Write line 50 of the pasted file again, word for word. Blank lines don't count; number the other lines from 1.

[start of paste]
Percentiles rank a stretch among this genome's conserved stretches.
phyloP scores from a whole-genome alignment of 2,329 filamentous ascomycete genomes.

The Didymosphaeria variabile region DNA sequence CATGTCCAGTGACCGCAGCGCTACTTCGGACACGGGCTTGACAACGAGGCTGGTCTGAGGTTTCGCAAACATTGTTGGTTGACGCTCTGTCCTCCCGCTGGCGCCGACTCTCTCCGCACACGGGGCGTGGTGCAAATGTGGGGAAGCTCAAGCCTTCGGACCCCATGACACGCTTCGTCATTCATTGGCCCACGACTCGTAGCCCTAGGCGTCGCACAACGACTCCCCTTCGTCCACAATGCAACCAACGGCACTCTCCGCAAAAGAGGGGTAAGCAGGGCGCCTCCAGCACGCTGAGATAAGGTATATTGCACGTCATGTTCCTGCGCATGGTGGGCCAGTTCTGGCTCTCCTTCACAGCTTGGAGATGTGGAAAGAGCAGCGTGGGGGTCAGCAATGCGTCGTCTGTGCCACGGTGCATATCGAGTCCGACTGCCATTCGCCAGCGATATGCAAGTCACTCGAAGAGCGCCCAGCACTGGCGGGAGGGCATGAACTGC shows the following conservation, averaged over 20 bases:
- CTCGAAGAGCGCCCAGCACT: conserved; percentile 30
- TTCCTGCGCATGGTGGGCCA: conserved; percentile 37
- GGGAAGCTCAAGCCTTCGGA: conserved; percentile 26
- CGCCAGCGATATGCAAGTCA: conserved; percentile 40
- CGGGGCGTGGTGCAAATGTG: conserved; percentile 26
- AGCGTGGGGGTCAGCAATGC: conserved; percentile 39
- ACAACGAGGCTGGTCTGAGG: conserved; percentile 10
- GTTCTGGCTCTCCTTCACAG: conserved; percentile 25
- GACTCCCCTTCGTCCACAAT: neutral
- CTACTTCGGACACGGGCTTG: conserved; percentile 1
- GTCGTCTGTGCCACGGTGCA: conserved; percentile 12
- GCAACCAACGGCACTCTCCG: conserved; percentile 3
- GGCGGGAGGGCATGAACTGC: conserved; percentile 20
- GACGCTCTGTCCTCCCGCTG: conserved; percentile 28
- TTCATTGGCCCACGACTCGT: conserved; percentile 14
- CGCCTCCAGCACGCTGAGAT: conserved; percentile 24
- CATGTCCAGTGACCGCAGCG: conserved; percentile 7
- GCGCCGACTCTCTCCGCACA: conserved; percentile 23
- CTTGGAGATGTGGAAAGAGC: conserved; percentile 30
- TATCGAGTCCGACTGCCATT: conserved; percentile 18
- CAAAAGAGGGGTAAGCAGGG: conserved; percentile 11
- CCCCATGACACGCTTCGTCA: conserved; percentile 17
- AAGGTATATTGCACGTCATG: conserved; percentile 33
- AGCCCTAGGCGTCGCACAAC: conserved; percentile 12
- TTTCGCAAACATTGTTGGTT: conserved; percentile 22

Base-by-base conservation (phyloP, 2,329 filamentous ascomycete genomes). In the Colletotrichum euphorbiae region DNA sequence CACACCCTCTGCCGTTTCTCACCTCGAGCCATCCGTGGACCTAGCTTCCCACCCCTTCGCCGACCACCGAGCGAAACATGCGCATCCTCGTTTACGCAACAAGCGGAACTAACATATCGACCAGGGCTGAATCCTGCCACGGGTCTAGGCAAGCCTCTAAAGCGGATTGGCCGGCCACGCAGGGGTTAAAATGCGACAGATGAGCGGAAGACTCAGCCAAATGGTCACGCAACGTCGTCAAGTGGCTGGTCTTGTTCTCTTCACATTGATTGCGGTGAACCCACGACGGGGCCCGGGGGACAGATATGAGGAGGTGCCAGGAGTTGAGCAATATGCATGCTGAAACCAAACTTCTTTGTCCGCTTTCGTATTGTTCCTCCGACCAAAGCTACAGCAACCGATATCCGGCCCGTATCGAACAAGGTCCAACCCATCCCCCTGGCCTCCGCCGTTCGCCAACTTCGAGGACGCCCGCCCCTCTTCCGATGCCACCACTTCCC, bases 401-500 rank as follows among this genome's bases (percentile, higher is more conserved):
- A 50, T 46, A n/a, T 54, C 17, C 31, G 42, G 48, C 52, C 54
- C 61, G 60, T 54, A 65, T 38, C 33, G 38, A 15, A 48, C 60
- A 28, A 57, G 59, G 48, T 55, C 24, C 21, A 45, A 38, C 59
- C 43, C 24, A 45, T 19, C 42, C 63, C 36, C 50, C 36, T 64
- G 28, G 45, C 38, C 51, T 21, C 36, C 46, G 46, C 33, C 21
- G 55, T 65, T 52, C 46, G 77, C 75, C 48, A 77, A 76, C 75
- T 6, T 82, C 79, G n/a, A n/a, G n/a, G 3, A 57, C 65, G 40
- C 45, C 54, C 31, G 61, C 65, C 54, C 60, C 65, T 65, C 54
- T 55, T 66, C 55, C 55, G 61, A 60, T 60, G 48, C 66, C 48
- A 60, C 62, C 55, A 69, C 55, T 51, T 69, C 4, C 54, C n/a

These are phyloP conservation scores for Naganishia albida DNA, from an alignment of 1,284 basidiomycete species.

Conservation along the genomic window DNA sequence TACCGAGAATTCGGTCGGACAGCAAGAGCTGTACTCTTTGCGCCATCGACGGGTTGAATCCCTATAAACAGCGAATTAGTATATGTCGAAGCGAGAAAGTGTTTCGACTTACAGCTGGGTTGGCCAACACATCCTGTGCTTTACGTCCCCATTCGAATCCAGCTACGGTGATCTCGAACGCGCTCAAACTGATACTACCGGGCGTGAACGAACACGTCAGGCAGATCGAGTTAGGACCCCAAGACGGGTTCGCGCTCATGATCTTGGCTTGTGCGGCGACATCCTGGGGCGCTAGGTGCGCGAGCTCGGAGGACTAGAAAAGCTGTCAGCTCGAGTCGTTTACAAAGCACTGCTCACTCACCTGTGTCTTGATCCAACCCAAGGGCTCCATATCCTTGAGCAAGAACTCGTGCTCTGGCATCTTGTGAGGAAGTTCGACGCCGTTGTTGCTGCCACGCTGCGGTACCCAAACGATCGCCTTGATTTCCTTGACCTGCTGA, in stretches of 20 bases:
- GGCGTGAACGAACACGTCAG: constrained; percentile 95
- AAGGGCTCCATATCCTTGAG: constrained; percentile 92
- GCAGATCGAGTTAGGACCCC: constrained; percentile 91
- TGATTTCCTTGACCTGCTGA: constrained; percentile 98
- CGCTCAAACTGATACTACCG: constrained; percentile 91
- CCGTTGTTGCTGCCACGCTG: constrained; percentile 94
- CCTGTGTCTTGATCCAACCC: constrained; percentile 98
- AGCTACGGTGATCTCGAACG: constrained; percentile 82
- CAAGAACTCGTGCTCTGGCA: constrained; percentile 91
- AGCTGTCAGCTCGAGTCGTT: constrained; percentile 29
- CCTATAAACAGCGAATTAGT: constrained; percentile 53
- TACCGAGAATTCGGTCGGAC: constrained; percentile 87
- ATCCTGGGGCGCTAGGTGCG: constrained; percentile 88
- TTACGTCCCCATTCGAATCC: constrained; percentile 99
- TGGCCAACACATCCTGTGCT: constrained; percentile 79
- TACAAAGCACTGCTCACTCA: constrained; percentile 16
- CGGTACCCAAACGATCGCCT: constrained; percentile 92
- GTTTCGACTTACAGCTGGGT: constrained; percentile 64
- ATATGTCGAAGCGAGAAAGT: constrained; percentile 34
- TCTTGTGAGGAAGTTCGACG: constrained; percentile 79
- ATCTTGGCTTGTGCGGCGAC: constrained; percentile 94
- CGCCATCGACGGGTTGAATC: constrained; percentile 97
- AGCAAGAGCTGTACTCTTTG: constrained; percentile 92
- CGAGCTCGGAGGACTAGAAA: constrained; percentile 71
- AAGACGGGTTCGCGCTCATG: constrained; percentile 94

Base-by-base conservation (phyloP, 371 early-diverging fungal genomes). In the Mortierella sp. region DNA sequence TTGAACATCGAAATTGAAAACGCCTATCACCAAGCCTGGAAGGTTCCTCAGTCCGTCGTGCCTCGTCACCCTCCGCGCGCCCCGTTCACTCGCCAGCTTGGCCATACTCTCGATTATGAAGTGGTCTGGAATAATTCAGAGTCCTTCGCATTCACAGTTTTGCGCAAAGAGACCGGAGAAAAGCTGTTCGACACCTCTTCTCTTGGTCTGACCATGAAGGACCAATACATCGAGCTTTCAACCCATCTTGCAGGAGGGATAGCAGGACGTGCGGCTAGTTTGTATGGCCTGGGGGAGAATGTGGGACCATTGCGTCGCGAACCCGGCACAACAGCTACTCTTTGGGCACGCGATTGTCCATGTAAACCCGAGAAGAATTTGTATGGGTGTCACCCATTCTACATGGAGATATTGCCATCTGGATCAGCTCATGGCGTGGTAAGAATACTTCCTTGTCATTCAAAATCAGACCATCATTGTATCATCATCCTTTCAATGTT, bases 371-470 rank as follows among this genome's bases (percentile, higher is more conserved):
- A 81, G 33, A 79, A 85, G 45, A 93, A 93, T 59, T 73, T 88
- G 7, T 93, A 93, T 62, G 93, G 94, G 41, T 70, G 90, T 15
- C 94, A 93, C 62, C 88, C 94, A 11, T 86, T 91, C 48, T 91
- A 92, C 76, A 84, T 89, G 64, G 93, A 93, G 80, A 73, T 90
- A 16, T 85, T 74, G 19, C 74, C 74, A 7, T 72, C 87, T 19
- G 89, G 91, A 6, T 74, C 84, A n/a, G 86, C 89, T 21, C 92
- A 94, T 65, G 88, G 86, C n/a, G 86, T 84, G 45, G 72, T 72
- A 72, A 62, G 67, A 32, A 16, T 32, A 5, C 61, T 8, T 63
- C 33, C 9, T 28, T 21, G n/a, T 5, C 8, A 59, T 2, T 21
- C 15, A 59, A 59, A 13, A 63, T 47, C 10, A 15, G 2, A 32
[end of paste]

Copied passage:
- CAAGAACTCGTGCTCTGGCA: constrained; percentile 91